This is Us!

By Rachel Greco

Colombia’s vast eastern plains are home to more than anteaters, anacondas, and jaguars. They’re also home to about 20,000 Guahibo people, who are also scattered across the border into southern Venezuela.

The Guahibo people now have access to God’s word in their own language for the first time! And not just in print form, but in digital format too, thanks in part from people like you who give to JAARS Media Solutions

The Guahibo have recently been able to read the New Testament in their language on their phones. Sandra, a media consultant for the Foundation for the Development of Marginalized Peoples (FDPM) in Colombia, created the app with the help of Dan who works with the JAARS-funded Scripture website partner*. 

A Guahibo man uses the new app.

Sandra had built apps before, but while working on the one for the Guahibo, she wanted to create an app that belonged more to the people. So she asked them to provide an image for the menu that was representative of the people—something that said, “This is Guahibo.”

Some of the Guahibo discussed what image from their culture might represent each New Testament book. Then, instead of just handing one sketch over to Sandra and the graphic artist, they handed over 27—one for each New Testament book. For example, the image they chose for Romans was an image of a woven item they use to wring out the poison found in their main food staple—cassava. The Guahibo chose this image because Romans also is a staple and helps people remove the heresies; it’s true, pure doctrine.

The home screen for the Guahibo NT app with the local images.

Once the images and text were complete, Sandra sent the app to Dan. He went through it, making sure everything looked like it should before enabling them to upload the app to his organization’s digital library.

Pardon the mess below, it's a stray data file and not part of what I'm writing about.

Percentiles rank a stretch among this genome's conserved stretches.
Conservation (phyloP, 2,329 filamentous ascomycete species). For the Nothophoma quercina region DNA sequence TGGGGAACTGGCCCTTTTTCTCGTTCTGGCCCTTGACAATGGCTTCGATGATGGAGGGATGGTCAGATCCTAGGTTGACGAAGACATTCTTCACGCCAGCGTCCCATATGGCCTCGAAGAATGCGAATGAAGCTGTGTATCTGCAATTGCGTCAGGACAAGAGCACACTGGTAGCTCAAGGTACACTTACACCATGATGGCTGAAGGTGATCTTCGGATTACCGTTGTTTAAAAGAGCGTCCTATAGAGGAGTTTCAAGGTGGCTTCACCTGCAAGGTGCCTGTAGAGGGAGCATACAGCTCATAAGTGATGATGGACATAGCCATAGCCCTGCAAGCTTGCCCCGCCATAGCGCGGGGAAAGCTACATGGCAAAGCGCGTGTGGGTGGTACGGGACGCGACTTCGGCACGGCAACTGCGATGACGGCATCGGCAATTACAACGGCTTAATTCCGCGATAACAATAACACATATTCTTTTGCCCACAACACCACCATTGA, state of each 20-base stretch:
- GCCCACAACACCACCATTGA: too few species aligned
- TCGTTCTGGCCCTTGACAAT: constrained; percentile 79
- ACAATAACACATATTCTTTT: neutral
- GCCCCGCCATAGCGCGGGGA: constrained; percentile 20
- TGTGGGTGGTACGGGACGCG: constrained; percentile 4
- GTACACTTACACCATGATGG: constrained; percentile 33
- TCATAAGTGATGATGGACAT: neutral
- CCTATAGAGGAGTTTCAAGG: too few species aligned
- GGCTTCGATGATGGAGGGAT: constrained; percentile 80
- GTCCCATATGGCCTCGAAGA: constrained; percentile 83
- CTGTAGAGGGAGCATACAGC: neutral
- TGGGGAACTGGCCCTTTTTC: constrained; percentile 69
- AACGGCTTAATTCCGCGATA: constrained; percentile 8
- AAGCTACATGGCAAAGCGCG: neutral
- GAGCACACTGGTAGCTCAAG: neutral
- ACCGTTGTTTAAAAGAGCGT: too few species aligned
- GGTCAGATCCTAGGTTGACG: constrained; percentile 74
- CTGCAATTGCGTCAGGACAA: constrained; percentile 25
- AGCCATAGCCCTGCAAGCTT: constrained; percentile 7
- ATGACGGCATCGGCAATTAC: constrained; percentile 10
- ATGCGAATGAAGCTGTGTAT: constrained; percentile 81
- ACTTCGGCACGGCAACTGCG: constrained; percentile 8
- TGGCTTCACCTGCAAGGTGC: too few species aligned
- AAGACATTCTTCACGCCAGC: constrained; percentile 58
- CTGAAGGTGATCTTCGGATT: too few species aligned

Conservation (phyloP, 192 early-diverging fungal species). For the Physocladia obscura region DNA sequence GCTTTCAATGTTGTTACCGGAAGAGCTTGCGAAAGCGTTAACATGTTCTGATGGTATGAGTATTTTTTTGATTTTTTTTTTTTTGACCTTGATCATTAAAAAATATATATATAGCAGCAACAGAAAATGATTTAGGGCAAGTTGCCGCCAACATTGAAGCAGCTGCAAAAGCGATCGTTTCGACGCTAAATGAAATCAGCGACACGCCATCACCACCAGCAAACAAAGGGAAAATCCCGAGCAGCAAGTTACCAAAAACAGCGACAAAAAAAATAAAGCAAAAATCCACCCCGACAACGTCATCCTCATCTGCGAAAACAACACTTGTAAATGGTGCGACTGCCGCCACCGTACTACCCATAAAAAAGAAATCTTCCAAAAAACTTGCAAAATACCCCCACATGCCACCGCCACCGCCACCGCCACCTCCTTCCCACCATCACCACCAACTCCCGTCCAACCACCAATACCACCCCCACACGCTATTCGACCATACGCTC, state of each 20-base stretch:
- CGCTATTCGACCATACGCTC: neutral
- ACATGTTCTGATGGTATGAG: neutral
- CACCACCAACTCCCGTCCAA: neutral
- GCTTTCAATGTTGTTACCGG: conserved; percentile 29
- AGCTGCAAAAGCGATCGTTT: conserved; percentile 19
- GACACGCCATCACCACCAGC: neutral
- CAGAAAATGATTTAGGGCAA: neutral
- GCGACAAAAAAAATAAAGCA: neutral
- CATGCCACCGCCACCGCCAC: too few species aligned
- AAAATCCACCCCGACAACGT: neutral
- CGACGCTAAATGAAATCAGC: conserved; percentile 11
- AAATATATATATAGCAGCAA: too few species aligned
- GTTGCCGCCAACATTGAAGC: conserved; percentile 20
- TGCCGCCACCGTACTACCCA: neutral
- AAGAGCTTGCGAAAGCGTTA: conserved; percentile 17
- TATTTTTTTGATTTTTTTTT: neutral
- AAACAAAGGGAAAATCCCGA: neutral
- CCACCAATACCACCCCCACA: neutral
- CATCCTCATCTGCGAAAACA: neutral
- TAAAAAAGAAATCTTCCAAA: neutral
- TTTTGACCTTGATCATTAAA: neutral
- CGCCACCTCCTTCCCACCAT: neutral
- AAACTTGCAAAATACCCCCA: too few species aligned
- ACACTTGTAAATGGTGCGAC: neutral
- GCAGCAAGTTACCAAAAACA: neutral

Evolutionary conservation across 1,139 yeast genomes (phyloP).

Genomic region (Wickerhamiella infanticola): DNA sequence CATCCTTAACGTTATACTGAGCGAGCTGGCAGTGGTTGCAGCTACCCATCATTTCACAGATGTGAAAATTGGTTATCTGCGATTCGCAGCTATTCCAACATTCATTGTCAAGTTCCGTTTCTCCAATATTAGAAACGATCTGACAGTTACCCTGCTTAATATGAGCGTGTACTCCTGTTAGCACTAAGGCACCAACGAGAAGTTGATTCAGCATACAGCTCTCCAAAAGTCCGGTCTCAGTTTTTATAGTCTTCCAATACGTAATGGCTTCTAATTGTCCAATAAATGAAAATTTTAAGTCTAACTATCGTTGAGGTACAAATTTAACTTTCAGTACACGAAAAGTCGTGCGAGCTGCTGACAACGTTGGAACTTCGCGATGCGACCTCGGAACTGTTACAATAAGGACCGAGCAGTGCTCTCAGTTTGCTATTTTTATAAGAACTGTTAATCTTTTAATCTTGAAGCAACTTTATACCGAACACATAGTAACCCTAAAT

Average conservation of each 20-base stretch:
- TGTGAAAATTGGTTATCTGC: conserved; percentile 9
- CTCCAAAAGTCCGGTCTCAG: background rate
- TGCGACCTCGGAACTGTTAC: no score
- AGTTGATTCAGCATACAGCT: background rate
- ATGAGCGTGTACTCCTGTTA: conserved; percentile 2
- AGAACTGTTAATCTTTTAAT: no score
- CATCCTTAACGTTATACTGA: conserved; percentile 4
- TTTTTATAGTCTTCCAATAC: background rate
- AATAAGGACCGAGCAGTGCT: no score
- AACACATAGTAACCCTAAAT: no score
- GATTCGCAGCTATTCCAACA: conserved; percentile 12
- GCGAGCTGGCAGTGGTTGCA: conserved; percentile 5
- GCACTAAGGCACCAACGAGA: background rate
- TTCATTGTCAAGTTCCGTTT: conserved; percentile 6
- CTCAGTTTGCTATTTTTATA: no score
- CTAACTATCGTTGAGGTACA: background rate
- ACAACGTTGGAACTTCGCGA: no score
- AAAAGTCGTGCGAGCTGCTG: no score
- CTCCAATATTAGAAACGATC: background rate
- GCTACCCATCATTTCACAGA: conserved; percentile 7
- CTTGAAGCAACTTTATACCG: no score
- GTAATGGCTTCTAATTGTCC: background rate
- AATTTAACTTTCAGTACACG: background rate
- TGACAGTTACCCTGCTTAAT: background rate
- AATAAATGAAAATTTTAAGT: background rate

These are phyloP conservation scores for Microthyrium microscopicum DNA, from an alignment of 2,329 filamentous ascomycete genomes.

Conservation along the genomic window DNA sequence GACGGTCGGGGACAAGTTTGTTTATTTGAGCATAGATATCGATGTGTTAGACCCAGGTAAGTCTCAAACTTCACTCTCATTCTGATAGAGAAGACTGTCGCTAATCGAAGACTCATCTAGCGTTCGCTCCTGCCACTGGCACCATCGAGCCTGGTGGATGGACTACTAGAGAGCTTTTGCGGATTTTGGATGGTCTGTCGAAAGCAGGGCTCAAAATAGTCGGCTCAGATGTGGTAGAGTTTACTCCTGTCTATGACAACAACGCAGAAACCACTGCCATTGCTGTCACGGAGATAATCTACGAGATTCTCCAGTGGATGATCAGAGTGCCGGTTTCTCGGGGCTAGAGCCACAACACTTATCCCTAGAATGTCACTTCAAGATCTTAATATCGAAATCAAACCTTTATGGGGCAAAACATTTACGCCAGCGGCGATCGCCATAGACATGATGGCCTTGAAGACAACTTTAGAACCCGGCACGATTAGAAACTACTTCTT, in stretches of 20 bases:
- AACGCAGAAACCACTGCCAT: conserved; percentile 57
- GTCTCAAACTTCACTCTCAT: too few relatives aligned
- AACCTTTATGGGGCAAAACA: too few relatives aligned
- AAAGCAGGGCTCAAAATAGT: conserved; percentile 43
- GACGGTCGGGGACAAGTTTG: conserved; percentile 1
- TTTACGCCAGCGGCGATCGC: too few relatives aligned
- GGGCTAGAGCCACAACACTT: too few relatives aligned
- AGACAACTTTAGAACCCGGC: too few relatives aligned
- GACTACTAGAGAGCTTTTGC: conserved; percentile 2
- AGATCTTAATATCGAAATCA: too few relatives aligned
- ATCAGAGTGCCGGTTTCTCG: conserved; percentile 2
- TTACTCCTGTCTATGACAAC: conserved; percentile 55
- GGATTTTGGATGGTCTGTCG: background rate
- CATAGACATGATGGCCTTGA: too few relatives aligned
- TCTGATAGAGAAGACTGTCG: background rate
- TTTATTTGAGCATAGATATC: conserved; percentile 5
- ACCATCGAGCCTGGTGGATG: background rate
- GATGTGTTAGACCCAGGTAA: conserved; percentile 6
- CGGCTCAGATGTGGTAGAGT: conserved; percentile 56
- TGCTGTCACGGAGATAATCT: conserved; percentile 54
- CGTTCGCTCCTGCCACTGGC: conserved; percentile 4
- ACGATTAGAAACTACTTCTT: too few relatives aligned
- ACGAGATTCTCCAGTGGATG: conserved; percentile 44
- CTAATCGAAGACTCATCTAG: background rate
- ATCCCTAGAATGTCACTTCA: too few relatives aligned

When Dan first worked with Sandra, he was intimidated because he didn’t speak Spanish—the only language Sandra spoke. “There was a little bit of an initial dance at first, making sure that we understood each other or understood when we didn’t understand each other,” Dan said. 

But with help from some translation software and a Spanish-speaking friend, Dan was able to communicate with Sandra about the important edits that needed to be made on the app. It has now been published and is available on the Google Play store and the FDPM website that our Scripture website partner helped Sandra create. 

The first few verses of Matthew chapter one in Guahibo.

Even in its first days of being published, the app has connected with the Guahibo! When some of them came to the office to record the audio of the New Testament not long after the first version of the app was finished, Sandra’s team showed them the app. As soon as the people saw the images, they said, “This is us.” 

Within five minutes with the app installed on their phones, they were already sending it out to people in Venezuela and other places in Colombia. From the FDPM office, it would have taken about 48 hours driving to reach these places. Instead, these people had the app—the entire New Testament in their language—in 10 or 15 seconds! 

Sandra hopes God will use the app to reach the youth—nearly all of whom have smartphones. “Young people don’t care to read a book of the Bible, but when they find a type of technology that already [has] a Bible translated into Scripture, we can connect to them out of curiosity,” Sandra said. 

And that connection is already happening! After the app was published, FDPM went to the Guahibo area to record the small parts of the New Testament. An 11-year-old boy showed up to play the voice of young Jesus. When they tried to hand him a script, he refused and pulled his phone out. “What’s the reference?” he asked. He looked the passage up on the app and read his part directly from his phone. 

Praise the Lord for how he’s already using the Guahibo New Testament app to saturate his people with his Word. 

Pray that the Lord’s digital Word would reach many more people in South America. 

*Name not given for security reasons